used to obtain microhardness across the weld zone (parallel to the workpiece surface). The standard test method for Vickers indentation hardness of advanced ceramics (ASTM C1327–99) was adopted. The measurements were repeated three times at each location.

6. Results and discussions Laser welding of low carbon steel sheets is carried out. Temperature and stress fields developed during the welding are computed using the finite element method. The residual stress developed in the weld region is measured using the XRD technique while metallurgical and morphological changes in the

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1.0E+09

STRESS (Pa)

1.0E+08 t=1s 1.0E+07
y = 0 mm; z = 15 mm y = 0.8 mm; z = 15 mm y = 1.6 mm; z = 15 mm

1.0E+06 0.0E+00 1.0E+09

2.0E-03

4.0E-03

6.0E-03

8.0E-03

1.0E-02

DISTANCE (m)

1.0E+08 STRESS (Pa)

1.0E+07 t=2s 1.0E+06
y = 0 mm; z = 15 mm y = 0.8 mm; z = 15 mm y = 1.6 mm; z = 15 mm

1.0E+05 0.0E+00

2.0E-03

4.0E-03

6.0E-03

8.0E-03

1.0E-02

DISTANCE (m)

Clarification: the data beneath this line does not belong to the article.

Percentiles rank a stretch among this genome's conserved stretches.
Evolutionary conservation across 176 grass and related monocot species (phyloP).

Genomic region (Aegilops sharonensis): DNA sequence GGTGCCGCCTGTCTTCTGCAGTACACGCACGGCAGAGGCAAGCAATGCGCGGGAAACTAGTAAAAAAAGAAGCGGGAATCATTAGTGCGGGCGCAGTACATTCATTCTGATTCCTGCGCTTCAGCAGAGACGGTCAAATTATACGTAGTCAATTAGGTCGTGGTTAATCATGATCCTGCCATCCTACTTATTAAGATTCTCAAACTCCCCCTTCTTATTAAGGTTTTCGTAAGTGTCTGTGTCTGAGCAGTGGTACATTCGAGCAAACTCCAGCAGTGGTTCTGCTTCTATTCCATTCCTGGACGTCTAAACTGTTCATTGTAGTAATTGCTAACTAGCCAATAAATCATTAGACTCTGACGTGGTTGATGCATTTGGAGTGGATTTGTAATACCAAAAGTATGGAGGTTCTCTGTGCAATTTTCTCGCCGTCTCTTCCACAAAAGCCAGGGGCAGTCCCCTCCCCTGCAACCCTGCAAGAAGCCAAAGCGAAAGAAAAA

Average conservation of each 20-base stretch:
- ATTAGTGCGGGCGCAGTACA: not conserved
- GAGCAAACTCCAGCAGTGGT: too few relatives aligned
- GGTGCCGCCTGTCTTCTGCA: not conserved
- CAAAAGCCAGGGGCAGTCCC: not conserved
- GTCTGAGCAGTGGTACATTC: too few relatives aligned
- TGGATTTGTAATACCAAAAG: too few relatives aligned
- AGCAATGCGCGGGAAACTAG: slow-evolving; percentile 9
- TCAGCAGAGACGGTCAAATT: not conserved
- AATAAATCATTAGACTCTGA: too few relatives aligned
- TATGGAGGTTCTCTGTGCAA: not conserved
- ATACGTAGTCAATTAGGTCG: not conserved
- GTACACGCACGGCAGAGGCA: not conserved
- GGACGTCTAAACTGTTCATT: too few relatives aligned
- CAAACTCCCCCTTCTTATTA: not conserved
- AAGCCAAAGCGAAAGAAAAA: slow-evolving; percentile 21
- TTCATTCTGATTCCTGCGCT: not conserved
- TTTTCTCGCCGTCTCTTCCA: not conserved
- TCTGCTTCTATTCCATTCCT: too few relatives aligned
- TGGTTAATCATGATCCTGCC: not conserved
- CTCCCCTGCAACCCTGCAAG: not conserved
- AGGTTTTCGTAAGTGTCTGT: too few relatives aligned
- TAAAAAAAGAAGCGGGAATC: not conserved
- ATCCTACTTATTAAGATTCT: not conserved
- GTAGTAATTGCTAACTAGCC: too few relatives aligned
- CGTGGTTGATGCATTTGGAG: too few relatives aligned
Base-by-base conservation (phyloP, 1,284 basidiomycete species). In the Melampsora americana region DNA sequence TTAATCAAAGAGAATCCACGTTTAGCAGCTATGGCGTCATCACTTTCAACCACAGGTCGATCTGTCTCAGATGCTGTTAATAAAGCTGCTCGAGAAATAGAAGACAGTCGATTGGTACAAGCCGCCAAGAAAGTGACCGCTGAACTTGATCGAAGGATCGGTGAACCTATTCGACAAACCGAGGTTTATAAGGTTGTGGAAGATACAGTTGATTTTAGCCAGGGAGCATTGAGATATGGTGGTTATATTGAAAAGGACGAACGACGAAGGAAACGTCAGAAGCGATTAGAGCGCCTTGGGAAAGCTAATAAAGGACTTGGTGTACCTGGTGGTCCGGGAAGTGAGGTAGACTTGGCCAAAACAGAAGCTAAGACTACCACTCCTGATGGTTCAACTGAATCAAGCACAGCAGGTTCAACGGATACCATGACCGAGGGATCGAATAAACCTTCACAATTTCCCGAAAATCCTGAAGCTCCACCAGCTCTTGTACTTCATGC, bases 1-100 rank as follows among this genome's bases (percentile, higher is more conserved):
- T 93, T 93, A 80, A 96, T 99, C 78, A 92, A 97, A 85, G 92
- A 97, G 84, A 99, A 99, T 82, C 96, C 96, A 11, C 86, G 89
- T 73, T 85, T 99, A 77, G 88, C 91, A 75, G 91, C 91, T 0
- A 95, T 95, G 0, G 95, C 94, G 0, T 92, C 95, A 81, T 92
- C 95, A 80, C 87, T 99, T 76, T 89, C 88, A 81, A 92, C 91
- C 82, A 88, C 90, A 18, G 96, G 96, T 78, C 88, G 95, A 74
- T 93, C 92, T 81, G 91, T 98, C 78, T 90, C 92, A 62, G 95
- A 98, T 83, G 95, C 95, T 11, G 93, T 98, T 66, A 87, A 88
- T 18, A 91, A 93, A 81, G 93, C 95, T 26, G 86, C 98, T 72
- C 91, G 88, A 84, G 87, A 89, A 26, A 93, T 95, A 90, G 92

Fig. 4. von Mises stress distribution along the x-axis at different depths below the surface and for two time periods.

weld zone are examined using the optical microscopy, the SEM and the EDS. Fig. (2) shows temperature variation along the x-axis at three different locations in the y-axis while Fig. (3) shows 3D view of temperature distribution. The z-axis location is 15 mm from the welding starting point (Fig. (1)) in Fig. (2). It should be noted that the time t= 1 s corresponds to the laser beam spot center at the location x = 0, y= 0, and z= 15 mm. Temperature decays sharply in the surface region and as the depth below the surface increases temperature decay becomes sharp and further increase in the depth results in gradual decay of temperature. In the region, where the sharp delay occurs, temperature gradient attains high values. This is more pronounced at some depth below the surface. Temperature in the surface region exceeds the melting temperature of the substrate material. Although temperature at the melting–solid interface remains the same – due to the influence of latent heat of fusion on the energy transfer in the vicinity of melting–solid interface – temperature gradient in the molten region becomes different in the solid phase. Moreover, the decay rate of temperature as well as its magnitude changes at different y-axis locations in the melting zone. The y-axis location represents different depths below the surface inside the substrate material. The difference in temperature in the molten zone is attributed to the heat conduction in this region. In the case of t =2 s heating duration, the laser beam scans over this region and energy transfer from the surface through convection and